PhD Courses in Denmark

Historiography in Art, Literature and Culture: Methods and Problems

Graduate School, Arts at Aarhus University

General description

How do we historicize? How do we delimit a period, how do we select representative works or events? What kind of challenges do we face when we historicize? Is history a narration or a set of fragmented events? How do periods overlap and how do we work with anachronisms or the untimely? How do we make historicization relevant to contemporary audiences? Etc.

This course will focus both on theoretical and practical problems related to historicization and contextualization. PhD-students from all fields within Art, literature and culture, who have projects on old or new art, literature and culture, are invited.

The course consists of three workshops, described below.

For each workshop, the participants will hand in a description of a specific problem in their own research that relates to the topic of the workshop (approx. 0,5-1 page for each workshop). Participants will be asked to read all theoretical texts and texts handed in by fellow PhDstudents.

February 19, 10:15-16:30

Intro and Workshop 1: Contextualization

This workshop focuses on how we contextualize. Very often an analysis or a value judgment of an artistic work involves or is based upon contextualization. We analyse the work in its context: that is: the context sets the frame of analysis and the work reinterprets that context. But what is a context? How big or small is it? Is it a political, aesthetic, philosophical etc. context? How is it delimited geographically (city, nation, region, world) and temporally (a year, a decade, a period etc) And how do we make contextualization relevant and interesting? How much do we have to know about the context to contextualize? What is a valid contextual judgment?

Readings: TBA

Eg. - Bruce Robbins: “Cosmopolitanism and the Historical/Contextual Paradigm”

February 15: Deadline for sending description of problem in own phd.project related to topic of workshop 1

February 23, 10:15-16:30

Workshop 2: Temporality and periodization, now and then, narration and anachronism

Historiography does not only provide us with a list of dates of important events. It links the events into a meaningful chain of a ‘before’, a ‘now’, and an ‘after” or a future. It creates narrative structures and causality out of the events that it integrates. But reality is not a narration. Often it can be understood more as a disconnected set of elements. A period can be understood as the simultenaeity of the non-simultaneous,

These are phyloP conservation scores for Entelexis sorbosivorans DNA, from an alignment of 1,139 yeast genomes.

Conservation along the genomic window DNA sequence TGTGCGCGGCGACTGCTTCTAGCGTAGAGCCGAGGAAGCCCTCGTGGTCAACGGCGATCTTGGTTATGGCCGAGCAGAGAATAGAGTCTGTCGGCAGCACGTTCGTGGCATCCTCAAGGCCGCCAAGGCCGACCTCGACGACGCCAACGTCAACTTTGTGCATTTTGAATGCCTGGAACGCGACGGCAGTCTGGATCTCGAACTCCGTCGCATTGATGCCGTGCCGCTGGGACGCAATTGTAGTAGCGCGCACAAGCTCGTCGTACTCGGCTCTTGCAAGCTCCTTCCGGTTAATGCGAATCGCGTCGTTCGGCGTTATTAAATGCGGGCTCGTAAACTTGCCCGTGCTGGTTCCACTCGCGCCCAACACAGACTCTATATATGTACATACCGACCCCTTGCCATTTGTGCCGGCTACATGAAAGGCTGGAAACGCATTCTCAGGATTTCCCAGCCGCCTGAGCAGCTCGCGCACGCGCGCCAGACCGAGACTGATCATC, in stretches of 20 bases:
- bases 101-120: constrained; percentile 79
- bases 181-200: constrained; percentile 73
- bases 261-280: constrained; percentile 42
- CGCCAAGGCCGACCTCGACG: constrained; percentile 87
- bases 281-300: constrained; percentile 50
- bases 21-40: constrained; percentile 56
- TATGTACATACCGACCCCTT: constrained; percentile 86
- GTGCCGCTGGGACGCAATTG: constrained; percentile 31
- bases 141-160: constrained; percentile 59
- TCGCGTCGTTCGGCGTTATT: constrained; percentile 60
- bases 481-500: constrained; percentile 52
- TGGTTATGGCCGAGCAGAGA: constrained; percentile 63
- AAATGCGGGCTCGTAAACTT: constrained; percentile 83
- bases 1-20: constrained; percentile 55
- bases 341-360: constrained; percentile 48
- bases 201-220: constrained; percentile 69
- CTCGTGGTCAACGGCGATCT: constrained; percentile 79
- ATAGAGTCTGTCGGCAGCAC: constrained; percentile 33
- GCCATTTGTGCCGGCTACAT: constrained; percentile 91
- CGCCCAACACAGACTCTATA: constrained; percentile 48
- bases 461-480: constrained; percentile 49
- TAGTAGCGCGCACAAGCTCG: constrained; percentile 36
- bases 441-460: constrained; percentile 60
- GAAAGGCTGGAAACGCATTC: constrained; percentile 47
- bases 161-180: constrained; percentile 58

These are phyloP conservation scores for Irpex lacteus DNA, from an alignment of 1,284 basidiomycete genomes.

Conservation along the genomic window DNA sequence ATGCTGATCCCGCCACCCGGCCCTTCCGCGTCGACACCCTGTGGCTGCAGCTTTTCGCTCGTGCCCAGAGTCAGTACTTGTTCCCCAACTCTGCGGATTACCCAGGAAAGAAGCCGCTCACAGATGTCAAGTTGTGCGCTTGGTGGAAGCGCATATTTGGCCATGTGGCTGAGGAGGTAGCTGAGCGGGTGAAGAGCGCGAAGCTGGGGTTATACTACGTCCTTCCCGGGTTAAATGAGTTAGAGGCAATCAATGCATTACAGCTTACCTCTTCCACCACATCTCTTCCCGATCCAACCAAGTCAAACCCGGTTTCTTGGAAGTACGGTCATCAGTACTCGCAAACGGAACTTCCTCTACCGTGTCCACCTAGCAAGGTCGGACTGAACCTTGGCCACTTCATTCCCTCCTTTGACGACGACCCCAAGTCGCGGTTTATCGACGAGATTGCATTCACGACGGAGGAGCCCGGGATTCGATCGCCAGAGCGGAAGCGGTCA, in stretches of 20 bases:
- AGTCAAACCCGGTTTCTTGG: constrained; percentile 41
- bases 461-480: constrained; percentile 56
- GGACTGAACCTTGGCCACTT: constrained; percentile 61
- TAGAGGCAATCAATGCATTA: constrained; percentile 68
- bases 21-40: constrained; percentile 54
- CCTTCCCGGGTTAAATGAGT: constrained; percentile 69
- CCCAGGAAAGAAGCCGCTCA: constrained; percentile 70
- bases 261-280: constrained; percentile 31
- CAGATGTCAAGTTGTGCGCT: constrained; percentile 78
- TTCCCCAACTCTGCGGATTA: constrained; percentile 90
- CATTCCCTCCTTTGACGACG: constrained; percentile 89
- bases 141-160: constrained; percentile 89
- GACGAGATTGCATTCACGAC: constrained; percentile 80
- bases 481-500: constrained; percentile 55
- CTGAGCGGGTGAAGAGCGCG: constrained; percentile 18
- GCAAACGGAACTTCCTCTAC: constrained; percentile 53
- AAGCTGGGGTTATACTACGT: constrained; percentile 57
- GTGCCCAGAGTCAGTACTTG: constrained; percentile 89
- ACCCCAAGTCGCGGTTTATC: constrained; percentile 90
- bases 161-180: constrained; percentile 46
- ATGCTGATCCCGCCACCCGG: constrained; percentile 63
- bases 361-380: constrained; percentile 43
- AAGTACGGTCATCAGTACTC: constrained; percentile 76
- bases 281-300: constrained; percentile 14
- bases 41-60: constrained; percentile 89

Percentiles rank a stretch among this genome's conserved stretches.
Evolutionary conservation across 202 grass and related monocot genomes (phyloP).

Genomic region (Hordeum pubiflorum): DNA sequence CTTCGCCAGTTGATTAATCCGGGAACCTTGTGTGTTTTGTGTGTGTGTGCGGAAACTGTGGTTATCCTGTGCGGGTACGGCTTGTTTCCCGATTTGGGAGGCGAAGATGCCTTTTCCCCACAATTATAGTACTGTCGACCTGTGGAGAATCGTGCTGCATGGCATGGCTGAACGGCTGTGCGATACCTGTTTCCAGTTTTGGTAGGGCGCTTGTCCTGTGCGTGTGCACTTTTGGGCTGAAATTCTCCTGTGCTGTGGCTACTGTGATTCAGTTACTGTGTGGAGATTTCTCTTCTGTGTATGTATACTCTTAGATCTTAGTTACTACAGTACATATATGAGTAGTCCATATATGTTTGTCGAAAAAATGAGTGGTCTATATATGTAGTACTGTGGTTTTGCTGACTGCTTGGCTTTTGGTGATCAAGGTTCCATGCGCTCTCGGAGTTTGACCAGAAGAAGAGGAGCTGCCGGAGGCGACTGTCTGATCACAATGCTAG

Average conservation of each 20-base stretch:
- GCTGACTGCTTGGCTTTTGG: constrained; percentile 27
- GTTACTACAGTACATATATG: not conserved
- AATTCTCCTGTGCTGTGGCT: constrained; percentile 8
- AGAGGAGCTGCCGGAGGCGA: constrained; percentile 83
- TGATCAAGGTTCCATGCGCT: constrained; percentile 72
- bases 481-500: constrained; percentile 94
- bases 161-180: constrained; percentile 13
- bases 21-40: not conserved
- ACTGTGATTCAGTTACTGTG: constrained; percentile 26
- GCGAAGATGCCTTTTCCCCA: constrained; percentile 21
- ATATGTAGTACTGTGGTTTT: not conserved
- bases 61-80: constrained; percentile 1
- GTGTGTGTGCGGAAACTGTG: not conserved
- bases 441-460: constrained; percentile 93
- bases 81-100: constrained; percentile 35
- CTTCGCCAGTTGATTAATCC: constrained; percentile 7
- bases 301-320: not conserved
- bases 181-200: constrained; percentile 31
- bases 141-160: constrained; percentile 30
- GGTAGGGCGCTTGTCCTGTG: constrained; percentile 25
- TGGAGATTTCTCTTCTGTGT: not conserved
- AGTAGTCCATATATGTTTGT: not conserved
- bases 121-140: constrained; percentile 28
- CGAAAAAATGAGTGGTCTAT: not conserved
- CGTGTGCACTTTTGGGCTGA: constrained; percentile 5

Readings: TBA

e.g. Didi-Hubermann: “Before the Image. Before Time. The Sovereignty of Anachronism”

21 February 2024: Deadline for sending description of problem in own phd.project related to topic of workshop 2

February 28, 10:15-16:30

Workshop 3:  Canonization and relevance

How are certain works canonized and remembered? What is the relation between the masterpieces and the great unread? How do we historicize on the basis of selected works?

How do we treat marginalized writers and artists? What is the relevance today of (studies of) historical works?

Readings: TBA

E.g. Marco Fomisano and Christina Shuttleworth Kraus, “Marginality, Canonicity, Passion

26 February 2024: Deadline for sending description of problem in own phd.project related to topic of workshop 3

Aim:

The aim is to facilitate a discussion about how we historicize, that is: contextualize, periodize, canonize literature, art, music, theater and other cultural products. The PhD student will gain critical awareness about different historical methods and the aim of historicization.

Literature:

Full list of works to be studied will be available mid-January 2024.

But texts could include:

Bruce Robbins: “Cosmopolitanism and the Historical/Contextual Paradigm”

Didi-Hubermann: “Before the Image. Before Time. The Sovereignty of Anachronism”

Marco Fomisano and Christina Shuttleworth Kraus, “Marginality, Canonicity, Passion

Target group:

Ph.d.students at all levels who work with the history of art, literature and cultural studies from antiquity until today.

Language:

English

Form:

Lectures, readings + workshops.

Ph.D. students will be required to hand in small assignments on special topics and to read the assignments of the other ph.d.students.

Venue:

Campus Aarhus, building 1586-114, Langelandsgade 139, Aarhus University, Aarhus C.

Application deadline:

Please sign in via the link no later than 18 December 2023